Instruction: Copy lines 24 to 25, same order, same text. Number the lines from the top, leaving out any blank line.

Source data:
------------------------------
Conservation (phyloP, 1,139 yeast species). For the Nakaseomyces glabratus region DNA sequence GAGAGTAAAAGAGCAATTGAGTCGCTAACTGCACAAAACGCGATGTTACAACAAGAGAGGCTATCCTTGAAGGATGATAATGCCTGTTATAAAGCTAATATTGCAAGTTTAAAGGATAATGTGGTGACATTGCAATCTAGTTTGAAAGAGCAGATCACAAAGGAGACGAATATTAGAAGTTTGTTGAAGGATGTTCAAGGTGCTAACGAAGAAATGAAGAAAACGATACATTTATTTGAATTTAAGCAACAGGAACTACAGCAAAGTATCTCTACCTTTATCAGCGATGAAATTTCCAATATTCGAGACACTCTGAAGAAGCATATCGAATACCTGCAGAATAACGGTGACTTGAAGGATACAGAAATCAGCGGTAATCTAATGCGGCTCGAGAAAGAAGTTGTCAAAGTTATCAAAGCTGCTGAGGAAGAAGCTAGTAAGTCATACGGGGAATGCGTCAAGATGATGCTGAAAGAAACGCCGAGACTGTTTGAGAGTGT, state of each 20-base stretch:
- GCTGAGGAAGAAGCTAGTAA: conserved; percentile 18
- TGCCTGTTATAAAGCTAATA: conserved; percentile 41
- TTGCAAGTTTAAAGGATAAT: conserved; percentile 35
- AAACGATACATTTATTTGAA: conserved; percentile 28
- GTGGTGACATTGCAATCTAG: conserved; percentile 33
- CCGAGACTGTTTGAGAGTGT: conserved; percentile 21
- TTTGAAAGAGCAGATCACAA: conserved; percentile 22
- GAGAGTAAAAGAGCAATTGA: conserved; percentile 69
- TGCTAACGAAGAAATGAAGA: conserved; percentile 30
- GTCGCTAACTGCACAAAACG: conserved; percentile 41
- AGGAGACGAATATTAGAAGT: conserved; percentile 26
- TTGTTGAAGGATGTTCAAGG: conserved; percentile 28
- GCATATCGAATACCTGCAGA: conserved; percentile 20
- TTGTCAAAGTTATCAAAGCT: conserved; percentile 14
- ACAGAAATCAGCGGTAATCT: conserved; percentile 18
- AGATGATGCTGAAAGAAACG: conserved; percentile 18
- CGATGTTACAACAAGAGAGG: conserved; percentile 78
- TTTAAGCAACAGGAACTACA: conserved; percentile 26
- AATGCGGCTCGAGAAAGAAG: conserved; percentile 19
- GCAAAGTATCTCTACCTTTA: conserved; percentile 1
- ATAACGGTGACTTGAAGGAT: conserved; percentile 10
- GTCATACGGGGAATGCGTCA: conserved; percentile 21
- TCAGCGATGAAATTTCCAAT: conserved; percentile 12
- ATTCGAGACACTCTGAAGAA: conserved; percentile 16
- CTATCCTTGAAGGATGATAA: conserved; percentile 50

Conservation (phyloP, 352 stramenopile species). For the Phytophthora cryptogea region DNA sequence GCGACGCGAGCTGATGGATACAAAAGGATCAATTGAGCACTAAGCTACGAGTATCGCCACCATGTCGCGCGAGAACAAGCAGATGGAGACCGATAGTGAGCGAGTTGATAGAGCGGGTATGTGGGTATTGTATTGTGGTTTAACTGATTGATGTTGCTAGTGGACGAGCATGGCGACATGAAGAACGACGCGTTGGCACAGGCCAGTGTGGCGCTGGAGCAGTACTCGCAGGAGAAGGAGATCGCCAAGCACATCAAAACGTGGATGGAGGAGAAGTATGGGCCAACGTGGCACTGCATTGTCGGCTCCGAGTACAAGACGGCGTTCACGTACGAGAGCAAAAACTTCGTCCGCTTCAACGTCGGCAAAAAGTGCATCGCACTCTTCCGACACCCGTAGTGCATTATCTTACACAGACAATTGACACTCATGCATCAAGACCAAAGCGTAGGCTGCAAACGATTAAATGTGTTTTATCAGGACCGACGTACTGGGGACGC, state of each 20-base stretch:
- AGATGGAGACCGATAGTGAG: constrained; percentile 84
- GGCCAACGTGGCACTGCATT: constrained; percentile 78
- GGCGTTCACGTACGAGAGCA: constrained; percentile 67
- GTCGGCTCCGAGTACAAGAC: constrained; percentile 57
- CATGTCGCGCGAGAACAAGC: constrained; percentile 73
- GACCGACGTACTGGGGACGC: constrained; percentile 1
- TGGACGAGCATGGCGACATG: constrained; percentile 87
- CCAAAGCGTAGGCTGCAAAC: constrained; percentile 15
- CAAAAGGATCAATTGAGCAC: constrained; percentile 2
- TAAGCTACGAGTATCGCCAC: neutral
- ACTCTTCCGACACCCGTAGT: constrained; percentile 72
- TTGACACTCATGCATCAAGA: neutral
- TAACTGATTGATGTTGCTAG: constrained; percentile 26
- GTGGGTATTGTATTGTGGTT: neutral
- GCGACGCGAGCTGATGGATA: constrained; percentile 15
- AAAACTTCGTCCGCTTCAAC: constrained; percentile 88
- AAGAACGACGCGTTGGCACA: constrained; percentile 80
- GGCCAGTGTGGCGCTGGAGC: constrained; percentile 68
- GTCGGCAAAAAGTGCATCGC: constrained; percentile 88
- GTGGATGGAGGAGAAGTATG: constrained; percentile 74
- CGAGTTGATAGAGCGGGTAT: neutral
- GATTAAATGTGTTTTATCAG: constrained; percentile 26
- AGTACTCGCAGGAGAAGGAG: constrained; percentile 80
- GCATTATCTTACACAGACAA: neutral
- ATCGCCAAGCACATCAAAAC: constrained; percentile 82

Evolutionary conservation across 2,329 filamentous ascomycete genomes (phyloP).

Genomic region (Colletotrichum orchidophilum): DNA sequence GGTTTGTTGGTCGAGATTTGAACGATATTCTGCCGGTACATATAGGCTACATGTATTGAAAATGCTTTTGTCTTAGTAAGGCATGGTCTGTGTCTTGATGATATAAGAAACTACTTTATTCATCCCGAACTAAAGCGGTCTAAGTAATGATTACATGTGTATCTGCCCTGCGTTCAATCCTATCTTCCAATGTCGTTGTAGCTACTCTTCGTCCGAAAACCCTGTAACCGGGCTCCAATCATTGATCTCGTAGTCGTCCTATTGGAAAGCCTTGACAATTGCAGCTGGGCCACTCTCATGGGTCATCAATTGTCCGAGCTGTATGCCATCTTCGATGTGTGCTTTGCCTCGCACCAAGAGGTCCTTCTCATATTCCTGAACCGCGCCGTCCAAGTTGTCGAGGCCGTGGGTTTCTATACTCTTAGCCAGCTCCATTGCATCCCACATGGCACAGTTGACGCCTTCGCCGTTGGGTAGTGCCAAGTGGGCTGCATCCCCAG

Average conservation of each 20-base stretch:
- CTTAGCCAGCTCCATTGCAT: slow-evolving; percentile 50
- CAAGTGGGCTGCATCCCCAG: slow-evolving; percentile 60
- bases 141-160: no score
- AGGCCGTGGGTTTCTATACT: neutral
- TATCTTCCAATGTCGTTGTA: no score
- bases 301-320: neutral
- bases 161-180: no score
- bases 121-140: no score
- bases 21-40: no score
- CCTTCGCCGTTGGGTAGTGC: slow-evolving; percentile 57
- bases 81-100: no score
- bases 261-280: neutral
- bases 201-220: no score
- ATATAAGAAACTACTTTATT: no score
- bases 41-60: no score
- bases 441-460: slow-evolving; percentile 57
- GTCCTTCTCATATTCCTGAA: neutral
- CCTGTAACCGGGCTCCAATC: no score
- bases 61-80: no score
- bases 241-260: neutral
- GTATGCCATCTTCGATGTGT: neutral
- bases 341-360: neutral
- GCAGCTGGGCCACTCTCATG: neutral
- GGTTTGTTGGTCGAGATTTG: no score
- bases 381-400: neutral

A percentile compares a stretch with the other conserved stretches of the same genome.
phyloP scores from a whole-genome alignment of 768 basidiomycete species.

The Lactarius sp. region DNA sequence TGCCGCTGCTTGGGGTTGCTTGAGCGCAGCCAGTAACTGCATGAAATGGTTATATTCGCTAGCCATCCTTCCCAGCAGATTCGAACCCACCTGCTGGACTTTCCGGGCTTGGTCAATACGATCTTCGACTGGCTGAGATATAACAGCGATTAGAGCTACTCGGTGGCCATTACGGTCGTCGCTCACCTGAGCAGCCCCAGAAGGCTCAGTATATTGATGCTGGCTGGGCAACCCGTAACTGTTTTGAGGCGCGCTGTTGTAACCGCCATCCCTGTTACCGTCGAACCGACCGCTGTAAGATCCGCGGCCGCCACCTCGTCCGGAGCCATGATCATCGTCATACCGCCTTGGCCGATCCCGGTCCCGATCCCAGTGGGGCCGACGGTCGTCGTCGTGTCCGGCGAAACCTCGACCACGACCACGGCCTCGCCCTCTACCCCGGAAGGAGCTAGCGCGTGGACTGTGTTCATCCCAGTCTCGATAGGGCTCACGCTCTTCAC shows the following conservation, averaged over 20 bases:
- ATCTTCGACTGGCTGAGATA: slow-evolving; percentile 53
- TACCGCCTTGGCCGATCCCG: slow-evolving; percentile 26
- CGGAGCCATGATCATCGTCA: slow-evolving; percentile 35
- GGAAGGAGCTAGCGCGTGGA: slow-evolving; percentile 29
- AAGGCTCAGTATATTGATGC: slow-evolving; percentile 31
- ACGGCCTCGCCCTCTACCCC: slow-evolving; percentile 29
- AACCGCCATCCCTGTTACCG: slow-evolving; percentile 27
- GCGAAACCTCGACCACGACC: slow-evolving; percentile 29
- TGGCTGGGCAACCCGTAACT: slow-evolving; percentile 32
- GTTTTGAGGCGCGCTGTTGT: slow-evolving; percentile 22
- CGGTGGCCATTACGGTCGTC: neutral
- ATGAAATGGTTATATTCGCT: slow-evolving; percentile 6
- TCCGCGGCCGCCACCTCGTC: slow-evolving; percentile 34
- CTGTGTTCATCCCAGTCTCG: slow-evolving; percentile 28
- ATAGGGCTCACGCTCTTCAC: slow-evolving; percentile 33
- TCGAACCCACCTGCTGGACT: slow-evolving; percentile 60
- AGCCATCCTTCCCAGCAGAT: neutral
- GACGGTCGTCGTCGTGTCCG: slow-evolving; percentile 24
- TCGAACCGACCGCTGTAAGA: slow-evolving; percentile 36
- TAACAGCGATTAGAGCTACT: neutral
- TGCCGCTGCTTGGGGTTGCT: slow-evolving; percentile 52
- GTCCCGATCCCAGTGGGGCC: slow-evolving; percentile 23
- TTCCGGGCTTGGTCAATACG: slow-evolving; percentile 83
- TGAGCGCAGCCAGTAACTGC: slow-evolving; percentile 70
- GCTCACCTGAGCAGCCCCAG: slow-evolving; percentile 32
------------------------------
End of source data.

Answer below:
- TCAGCGATGAAATTTCCAAT: conserved; percentile 12
- ATTCGAGACACTCTGAAGAA: conserved; percentile 16